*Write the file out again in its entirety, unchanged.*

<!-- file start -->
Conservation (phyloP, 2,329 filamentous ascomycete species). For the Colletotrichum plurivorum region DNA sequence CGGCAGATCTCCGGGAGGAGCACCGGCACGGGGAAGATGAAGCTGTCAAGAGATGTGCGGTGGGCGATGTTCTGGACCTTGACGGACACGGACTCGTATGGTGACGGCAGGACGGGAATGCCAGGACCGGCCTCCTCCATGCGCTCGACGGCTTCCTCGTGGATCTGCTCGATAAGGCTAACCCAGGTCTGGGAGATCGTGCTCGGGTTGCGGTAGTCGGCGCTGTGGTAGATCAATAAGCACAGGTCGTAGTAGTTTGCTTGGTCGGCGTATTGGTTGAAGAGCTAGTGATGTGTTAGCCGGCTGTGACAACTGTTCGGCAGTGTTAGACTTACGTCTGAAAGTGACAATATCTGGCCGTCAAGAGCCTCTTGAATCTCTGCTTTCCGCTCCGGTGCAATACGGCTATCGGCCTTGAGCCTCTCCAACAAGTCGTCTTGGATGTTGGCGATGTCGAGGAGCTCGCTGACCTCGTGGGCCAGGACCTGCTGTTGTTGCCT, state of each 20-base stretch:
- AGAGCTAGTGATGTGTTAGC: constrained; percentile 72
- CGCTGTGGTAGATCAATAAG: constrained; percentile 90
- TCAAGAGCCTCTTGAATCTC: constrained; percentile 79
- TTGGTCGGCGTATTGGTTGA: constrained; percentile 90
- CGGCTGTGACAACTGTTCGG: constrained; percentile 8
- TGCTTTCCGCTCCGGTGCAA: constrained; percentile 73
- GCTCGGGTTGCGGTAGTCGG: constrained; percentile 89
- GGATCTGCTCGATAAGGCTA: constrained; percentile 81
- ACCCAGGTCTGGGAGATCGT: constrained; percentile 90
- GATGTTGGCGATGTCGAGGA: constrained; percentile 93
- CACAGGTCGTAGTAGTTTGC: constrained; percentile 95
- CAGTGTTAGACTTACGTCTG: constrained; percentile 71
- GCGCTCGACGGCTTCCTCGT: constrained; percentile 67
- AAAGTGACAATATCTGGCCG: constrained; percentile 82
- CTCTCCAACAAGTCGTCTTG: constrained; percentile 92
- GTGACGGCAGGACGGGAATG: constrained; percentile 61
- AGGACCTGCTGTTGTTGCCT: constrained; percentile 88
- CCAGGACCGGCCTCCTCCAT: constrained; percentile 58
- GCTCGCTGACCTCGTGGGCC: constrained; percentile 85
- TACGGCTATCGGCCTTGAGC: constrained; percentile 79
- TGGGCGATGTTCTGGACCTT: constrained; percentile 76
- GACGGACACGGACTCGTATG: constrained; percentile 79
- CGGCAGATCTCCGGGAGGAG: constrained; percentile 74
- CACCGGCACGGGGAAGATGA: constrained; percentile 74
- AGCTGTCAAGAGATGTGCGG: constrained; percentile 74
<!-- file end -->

Conservation (phyloP, 2,329 filamentous ascomycete species). For the Colletotrichum plurivorum region DNA sequence CGGCAGATCTCCGGGAGGAGCACCGGCACGGGGAAGATGAAGCTGTCAAGAGATGTGCGGTGGGCGATGTTCTGGACCTTGACGGACACGGACTCGTATGGTGACGGCAGGACGGGAATGCCAGGACCGGCCTCCTCCATGCGCTCGACGGCTTCCTCGTGGATCTGCTCGATAAGGCTAACCCAGGTCTGGGAGATCGTGCTCGGGTTGCGGTAGTCGGCGCTGTGGTAGATCAATAAGCACAGGTCGTAGTAGTTTGCTTGGTCGGCGTATTGGTTGAAGAGCTAGTGATGTGTTAGCCGGCTGTGACAACTGTTCGGCAGTGTTAGACTTACGTCTGAAAGTGACAATATCTGGCCGTCAAGAGCCTCTTGAATCTCTGCTTTCCGCTCCGGTGCAATACGGCTATCGGCCTTGAGCCTCTCCAACAAGTCGTCTTGGATGTTGGCGATGTCGAGGAGCTCGCTGACCTCGTGGGCCAGGACCTGCTGTTGTTGCCT, state of each 20-base stretch:
- AGAGCTAGTGATGTGTTAGC: constrained; percentile 72
- CGCTGTGGTAGATCAATAAG: constrained; percentile 90
- TCAAGAGCCTCTTGAATCTC: constrained; percentile 79
- TTGGTCGGCGTATTGGTTGA: constrained; percentile 90
- CGGCTGTGACAACTGTTCGG: constrained; percentile 8
- TGCTTTCCGCTCCGGTGCAA: constrained; percentile 73
- GCTCGGGTTGCGGTAGTCGG: constrained; percentile 89
- GGATCTGCTCGATAAGGCTA: constrained; percentile 81
- ACCCAGGTCTGGGAGATCGT: constrained; percentile 90
- GATGTTGGCGATGTCGAGGA: constrained; percentile 93
- CACAGGTCGTAGTAGTTTGC: constrained; percentile 95
- CAGTGTTAGACTTACGTCTG: constrained; percentile 71
- GCGCTCGACGGCTTCCTCGT: constrained; percentile 67
- AAAGTGACAATATCTGGCCG: constrained; percentile 82
- CTCTCCAACAAGTCGTCTTG: constrained; percentile 92
- GTGACGGCAGGACGGGAATG: constrained; percentile 61
- AGGACCTGCTGTTGTTGCCT: constrained; percentile 88
- CCAGGACCGGCCTCCTCCAT: constrained; percentile 58
- GCTCGCTGACCTCGTGGGCC: constrained; percentile 85
- TACGGCTATCGGCCTTGAGC: constrained; percentile 79
- TGGGCGATGTTCTGGACCTT: constrained; percentile 76
- GACGGACACGGACTCGTATG: constrained; percentile 79
- CGGCAGATCTCCGGGAGGAG: constrained; percentile 74
- CACCGGCACGGGGAAGATGA: constrained; percentile 74
- AGCTGTCAAGAGATGTGCGG: constrained; percentile 74